|Other names||(±)-2-amino-N-[1,2-di(phenyl)propan-2-yl]acetamide PR 934-423|
|CompTox Dashboard (EPA)|
|Chemical and physical data|
|Molar mass||268.3535 g/mol g·mol−1|
|3D model (JSmol)|
|(what is this?)|
Remacemide is a drug which acts as a low-affinity NMDA antagonist with sodium channel blocking properties. It has been studied for the treatment of acute ischemic stroke, epilepsy, Huntington's disease, and Parkinson's disease.
Because remacemide has only a modest effect on seizure frequency and causes dizziness, it is no longer believed that remacemide will be an effective treatment for epilepsy. Although no such statement has been made about remacemide's potential for treating stroke, Huntington's, or Parkinson's, remacemide is no longer being developed for these conditions.
Remacemide is also known as remacemide hydrochloride, (±)-2-amino-N-(1-methyl-1,2-diphenylethyl)-acetamide hydrochloride, or FPL 12924AA.
- 1 Adverse effects
- 2 Toxicity
- 3 Drug interactions
- 4 Remacemide salts
- 5 Mechanism of action
- 6 Pharmacokinetics
- 7 Enantiomers
- 8 Metabolites
- 9 Pharmacodynamics
- 10 History
- 11 Availability
- 12 See also
- 13 References
- 14 External links
Lack of adverse effects
Unlike many other treatments for epilepsy, remacemide does not appear to impair cognitive performance or driving performance in humans, although the evidence for effects on cognitive performance in animals has been mixed. Remacemide is not a sedative.
The median toxic dose of remacemide for neural impairment tests in mice is 5.6 mg/kg. Its estimated median lethal dose is about 927.3 mg/kg in mice. It has a favorable therapeutic index of 28.1 in mice.
Remacemide delays the absorption of levodopa (300 mg of remacemide one hour before levodopa treatment delays mean time to peak levodopa plasma concentration by 20%) but not its total absorption (area-under-the-curve for levodopa plasma concentration was unchanged).
Remacemide is most commonly synthesized as the salt remacemide hydrochloride. However, there has been some investigation into other remacemide salts and their crystals, as different remacemide salts might taste more pleasant or have a solubility more suitable for a pediatric suspension formulation.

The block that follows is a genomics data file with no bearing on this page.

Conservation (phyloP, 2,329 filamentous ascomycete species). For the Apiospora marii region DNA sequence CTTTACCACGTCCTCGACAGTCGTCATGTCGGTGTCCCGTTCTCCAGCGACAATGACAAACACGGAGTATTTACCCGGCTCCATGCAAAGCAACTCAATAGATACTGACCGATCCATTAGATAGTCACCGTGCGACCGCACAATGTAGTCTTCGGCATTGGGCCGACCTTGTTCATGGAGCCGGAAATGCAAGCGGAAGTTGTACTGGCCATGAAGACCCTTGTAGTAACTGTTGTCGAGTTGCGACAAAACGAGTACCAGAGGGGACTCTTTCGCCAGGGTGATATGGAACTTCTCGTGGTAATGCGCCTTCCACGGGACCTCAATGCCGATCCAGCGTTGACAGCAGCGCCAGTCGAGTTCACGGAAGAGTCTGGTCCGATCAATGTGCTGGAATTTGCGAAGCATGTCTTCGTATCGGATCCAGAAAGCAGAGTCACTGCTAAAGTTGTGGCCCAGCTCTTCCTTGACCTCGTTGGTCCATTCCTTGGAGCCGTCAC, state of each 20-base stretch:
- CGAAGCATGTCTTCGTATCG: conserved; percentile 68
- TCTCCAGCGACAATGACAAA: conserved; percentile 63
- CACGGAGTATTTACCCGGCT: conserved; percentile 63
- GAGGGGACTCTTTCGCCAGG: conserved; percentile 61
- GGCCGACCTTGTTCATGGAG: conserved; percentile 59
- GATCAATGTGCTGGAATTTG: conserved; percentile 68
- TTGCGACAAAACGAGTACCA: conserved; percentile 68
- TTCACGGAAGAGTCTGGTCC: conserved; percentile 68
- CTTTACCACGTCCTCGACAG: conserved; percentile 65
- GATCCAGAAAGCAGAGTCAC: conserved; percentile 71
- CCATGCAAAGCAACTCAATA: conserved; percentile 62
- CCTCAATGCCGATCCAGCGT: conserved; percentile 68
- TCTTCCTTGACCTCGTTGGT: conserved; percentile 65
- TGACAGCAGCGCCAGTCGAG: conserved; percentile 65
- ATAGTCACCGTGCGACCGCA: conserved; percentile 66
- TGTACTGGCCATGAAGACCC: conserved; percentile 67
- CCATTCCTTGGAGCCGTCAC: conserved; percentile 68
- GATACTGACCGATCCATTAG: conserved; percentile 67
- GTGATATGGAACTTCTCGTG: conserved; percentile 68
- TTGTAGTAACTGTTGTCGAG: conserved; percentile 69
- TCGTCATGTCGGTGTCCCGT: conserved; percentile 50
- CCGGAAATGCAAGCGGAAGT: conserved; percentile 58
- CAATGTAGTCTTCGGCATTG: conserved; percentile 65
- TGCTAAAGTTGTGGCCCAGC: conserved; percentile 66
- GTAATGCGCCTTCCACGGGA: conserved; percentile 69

Mechanism of action
Remacemide binds weakly and noncompetitively to the ionic channel site of the NMDA receptor complex. Remacemide binds both allosterically and in the channel. However, because remacemide binds so weakly to NMDAR, much of remacemide's in vivo effect against excitotoxicity is thought to be caused by its metabolic transformation to the more potent desglycine derivative FPL 12495. That is, remacemide may actually act as a prodrug to deliver the active metabolite FPL 12495 to the central nervous system.
In a well validated and described genetic model of absence epilepsy, rats of the WAG/Rij strain, remacemide and its metabolite FPL 12495 were found to have a common for glutamate antagonist usual effect on the number of spike/wave dischargesEEG, the drugs decrease spike/wave dischanges dose dependently. However, in contrast to most other glutamate antagonists, FPL 12495 increased the duration of the spike-wave discharges.
The brain uptake index (BUI), a measure of a drug's ability to pass the blood–brain barrier that involves the injection of radiolabeled test and reference substances into the common carotid artery of anesthetized animals, for remacemide is 51 ± 0.9 SD.
The (-)stereoisomer of remacemide is of equal potency to the racemic mixture in preventing maximal electroshock seizures when administered orally to rats, while the (+)stereoisomer is less potent.